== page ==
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9 Definitions, References, Cheatsheets, Tutorials

bowsersenior edited this page Sep 12, 2010 · 15 revisions


Reference Links

Reference Links



One of the simplest and most common layout structures involves the placing of a small, set-width DIV — perhaps navigation, a quote or a bio — within a larger wrapping DIV that contains the remaining content. In a markup this might be something like:

<div id="outer">
 <div id="inner"> <h2>A Column</h2> </div>
 <h1>Main Content</h1>
 <p>Lorem ipsum</p>

We can set the width of ‘#inner’ (let’s say ‘width:20%’), but, being a block level element, the main content will always wrap beneath, unless we float it (either left or right). Here our classic problem begins.

If #inner is shorter than #outer#, all is well. However, if #inner grows taller than it’s wrapping parent, it breaks through the bottom edge of #outer. It’s as if #outer forgets it’s supposed to be keeping tabs on what #inner is doing as soon as you float it.

Above content extracted from Site Point WEB Design Reference

Document Object Model (DOM)

The Document Object Model (DOM) is a cross-platform and language-independent convention for representing and interacting with objects in HTML, XHTML and XML documents. Aspects of the DOM (such as its “Elements”) may be addressed and manipulated within the syntax of the programming language in use. The public interface of a DOM are specified in its Application Programming Interface (API).

Wikipedia: The Document Object Model

Domain Specific Language (DSL)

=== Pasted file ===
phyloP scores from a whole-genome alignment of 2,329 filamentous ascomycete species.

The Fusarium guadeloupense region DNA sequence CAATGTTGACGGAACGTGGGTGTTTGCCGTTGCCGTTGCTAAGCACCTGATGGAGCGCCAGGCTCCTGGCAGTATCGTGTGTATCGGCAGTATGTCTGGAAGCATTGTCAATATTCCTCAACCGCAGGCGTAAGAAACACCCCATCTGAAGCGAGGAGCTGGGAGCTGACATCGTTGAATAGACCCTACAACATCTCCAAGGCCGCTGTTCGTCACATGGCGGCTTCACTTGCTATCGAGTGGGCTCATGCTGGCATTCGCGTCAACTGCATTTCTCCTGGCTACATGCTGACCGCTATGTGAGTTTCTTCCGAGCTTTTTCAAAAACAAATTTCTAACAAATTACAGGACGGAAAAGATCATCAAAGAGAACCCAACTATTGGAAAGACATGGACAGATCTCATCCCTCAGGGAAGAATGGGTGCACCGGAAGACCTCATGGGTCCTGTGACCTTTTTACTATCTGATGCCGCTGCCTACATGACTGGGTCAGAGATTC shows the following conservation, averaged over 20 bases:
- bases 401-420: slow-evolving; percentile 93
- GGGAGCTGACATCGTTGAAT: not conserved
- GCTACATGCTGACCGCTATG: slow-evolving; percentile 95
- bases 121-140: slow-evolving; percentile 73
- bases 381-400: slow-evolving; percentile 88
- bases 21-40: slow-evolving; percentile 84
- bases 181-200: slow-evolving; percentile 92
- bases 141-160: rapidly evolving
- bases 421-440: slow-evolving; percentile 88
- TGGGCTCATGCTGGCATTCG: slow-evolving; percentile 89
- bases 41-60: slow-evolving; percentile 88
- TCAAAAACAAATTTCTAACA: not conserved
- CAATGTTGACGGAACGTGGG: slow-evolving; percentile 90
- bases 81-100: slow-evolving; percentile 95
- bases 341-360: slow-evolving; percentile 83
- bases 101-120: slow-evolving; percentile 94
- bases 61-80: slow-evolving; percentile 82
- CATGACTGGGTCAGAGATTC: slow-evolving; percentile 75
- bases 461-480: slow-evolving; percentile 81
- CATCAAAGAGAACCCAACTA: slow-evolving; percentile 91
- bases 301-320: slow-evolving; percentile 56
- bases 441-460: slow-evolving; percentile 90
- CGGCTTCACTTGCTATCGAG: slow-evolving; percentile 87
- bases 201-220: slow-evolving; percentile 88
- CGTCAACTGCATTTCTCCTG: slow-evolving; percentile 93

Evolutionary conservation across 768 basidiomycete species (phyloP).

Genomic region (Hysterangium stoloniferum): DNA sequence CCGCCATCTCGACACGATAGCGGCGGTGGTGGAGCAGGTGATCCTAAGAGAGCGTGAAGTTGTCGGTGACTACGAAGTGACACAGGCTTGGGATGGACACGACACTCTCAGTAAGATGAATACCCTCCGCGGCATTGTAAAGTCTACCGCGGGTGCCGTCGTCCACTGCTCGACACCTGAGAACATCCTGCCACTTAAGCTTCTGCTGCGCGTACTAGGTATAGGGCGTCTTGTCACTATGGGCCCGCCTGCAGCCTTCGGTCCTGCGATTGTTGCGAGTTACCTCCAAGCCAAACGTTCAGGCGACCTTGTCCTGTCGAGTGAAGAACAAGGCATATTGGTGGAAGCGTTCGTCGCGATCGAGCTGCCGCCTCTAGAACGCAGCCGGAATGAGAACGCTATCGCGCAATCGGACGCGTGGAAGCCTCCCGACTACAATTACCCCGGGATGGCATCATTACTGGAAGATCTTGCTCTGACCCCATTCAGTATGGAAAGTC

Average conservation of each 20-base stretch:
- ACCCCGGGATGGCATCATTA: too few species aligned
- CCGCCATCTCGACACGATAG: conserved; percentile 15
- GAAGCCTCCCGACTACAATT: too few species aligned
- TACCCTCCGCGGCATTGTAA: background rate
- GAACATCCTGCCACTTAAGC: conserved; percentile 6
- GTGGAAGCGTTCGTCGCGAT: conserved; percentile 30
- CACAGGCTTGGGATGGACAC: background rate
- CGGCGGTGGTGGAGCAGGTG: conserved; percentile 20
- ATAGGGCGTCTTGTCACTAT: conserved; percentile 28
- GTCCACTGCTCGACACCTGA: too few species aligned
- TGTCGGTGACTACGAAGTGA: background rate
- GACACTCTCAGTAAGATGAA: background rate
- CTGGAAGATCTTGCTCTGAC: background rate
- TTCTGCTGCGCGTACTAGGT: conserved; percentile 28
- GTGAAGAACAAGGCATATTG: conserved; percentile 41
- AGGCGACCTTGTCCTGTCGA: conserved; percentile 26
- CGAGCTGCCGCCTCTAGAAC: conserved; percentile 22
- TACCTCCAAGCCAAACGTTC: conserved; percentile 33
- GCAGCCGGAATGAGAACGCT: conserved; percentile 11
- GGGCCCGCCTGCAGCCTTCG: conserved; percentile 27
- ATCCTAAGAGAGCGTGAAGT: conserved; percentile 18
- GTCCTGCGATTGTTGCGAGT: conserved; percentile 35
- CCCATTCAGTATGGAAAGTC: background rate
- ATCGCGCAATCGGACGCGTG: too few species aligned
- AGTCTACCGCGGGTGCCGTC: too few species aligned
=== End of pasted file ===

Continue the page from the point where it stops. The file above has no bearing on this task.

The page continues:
In software development, a domain-specific language (DSL) is a programming language or specification language dedicated to a particular problem domain, a particular problem representation technique, and/or a particular solution technique. The concept isn’t new—special-purpose programming languages and all kinds of modeling/specification languages have always existed, but the term has become more popular due to the rise of domain-specific modeling.

Wikipedia: Domain Specific Language

HTML Root Element

<html>...</html> is the root element of an HTML document; all other elements are contained in this. The HTML element delimits the beginning and the end of an HTML document. Standardised in HTML 2.0; still current.

Wikipedia: HTML Element

IE Conditional Comments

<!--[if IE]>

<!--[if IE 5]>

<!--[if IE 5.0]>

<!--[if IE 5.5]>

<!--[if IE 6]>

<!--[if IE 7]>

<!--[if gte IE 5]>

<!--[if lt IE 6]>

<!--[if lte IE 5.5]>

<!--[if gt IE 6]>


Metaprogramming is the writing of computer programs that write or manipulate other programs (or themselves) as their data, or that do part of the work at compile time that would otherwise be done at runtime. In many cases, this allows programmers to get more done in the same amount of time as they would take to write all the code manually, or it gives programs greater flexibility to efficiently handle new situations without recompilation.

Wikipedia: Metaprogramming



Ryan Bates featured Formtastic in episode 184, providing a perfect introduction to not only the code, but the concepts behind the code, and why Formtastic is the way it is.

Episode 185 digs a bit deeper with more advanced functionality of Formtastic including handling many-to-many associations, required fields, hints, inline errors and styling.


Michael Guterl wrote about extending formtastic with a sprinkle of jQuery it briefly shows how to construct additional input elements using :as.

Jésus Lopes wrote a blog post in pt-BR


Pending …

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